"We knew that because they were Caterpillar, they were used to operating in the same extremes in temperature, moisture, and vibration regularly encountered by the military," says Jeff Dowell, AM General Corp's director of product assurance and engine engineering. He worked with Caterpillar Inc. (Peoria, IL) and developed an entirely new electrical system for the new A3 model of High Mobility Multipurpose Wheeled Vehicle (HMMWV, also know as the Humvee) developed by AM General.
Dowell explains that the challenge of designing the A3 Humvee included integrating new electronic components with existing systems. "We inherited hardware from General Motors and electronics from Delphi," says Dowell. He adds that the electrical, exhaust, and fuel systems were originally engineered in the early 1990s.
Unlike previous versions of the Humvee, the A3 requires a new mass airflow sensor and a new exhaust gas recirculation valve to meet current EPA standards. "When we started developing the next generation of Humvee, we realized we needed a new controller with more inputs and outputs for the new sensor and valve," says Dowell.
Dowell turned to Caterpillar for development of an integrated electronics system and heavy-duty components that withstand extremes in temperature, vibration, and moisture. "Systems integration on the Humvee started with taking a fresh look at the entire electrical system," says Amy Moore-McKee, an electrical engineer and the technical manager of commercial electronics at Caterpillar. "First, we broke the systems down into their components and then defined the interfaces between them."
Caterpillar defined the electrical and electronic requirements for both the military and consumer version of the Humvee. "We didn't want a different electrical and electronic system for each version, so we designed a common wiring harness and set up for controller I/O, says Moore-McKee. "Only software changes for the different applications."
The A3 fuel system has a fuel injection pump, an angular speed timing encoder, engine shut-off, an actuator, a pump-mounted driver, and fuel valves. Caterpillar's advanced diesel engine management (ADEM) controller provides information about fuel temperature, valve injection timing, and injection duration. Caterpillar developed software algorithms for integrating the new sensor and valve with existing General Motors transmission control module.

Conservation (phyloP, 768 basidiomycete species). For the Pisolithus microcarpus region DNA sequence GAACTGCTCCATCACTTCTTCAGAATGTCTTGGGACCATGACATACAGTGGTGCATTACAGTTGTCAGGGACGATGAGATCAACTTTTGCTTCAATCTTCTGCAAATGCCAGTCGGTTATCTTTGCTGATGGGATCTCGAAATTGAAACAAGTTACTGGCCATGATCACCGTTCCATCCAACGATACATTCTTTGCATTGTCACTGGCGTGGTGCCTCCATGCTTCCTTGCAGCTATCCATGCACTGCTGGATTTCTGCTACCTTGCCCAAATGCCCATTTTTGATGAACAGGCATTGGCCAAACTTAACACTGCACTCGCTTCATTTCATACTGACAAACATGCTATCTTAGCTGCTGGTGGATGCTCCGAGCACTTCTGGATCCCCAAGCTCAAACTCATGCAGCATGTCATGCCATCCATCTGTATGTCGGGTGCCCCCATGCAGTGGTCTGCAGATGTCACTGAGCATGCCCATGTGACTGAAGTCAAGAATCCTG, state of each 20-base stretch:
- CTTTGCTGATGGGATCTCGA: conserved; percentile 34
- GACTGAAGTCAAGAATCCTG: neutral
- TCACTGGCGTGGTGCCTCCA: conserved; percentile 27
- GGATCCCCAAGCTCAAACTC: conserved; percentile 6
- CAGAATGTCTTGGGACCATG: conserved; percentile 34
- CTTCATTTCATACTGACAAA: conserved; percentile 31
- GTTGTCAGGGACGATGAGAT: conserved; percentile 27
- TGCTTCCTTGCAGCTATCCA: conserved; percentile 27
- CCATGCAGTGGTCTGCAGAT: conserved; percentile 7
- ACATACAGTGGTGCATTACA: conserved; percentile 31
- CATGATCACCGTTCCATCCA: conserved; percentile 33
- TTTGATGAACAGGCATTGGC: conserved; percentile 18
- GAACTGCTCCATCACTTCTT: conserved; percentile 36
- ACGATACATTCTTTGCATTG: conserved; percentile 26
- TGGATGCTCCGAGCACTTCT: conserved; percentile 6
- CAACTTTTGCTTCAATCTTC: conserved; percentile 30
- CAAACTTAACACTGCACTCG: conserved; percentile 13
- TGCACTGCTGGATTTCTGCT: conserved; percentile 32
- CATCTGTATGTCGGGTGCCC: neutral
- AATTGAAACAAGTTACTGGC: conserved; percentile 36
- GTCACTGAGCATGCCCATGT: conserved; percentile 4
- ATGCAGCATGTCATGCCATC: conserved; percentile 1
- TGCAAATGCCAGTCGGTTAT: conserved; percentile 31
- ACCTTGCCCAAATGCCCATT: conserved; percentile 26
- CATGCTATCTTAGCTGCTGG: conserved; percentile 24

The new electronic control module calculates the fuel rate to provide the desired air-to-fuel ratio using the mass airflow sensor. The mass airflow sensor information also is used to determine the desired position of the exhaust gas recirculation valve, which controls the amount of exhaust gas recirculated back through the intake.
The totally sealed ADEM controller is microprocessor based and provides I/O circuit protection. The controller adapts to different applications when Caterpillar changes the software.
"There were no changes in order for the electronic control module to be used in the AM General vehicle," says Moore-McKee. "All we had to do for the hardware itself was to validate it against AM General's environmental requirements." Moore-McKee adds that tests of the controller's reliability and durability include rigorous conditions found all over the world in places where Caterpillar equipment operates.
For this application, AM General uses GM protocol for communication with the vehicle's transmission. "Caterpillar's data link can be configured to communicate at different baud rates", says Moore-McKee. "GM protocol is supported at 500k." The controller communicates with various vehicle service tools.
There are 140 pins available for I/O. "We are monitoring more than 100 different sensed and calculated parameters running on a J1939 CANbus system," says Moore-McKee.
Caterpillar designed and developed all software for the engine controller. The company also integrated the process of installing the software (that drives the new components) into the engine.
"Proof of the Humvee's unsurpassable off-road capabilities was demonstrated in Operation Desert Storm, Bosnia peacekeeping missions, and today as a major factor in the war against terrorism," says Patricia Grashik, System Acquisition Manager, HMMWV Production/Sustainment from the U.S. Army. The smarter A3 will soon provide better environmental performance, too.
|Payload:||from 2,250-5,100 lb|
|Top speed:||55+ mph|
|Ground clearance:||16 inches|
|Water resistance:||travel in 30 inches of water; 60 inches with a deep-water fording kit|
|Fuel:||JP8 diesel fuel|
|Acceleration:||from 0 to 30 mph in approximately 8 seconds|
|Torque/Power:||440 ft lb/200 hp|
|Temperature range:||-55 to 130 F|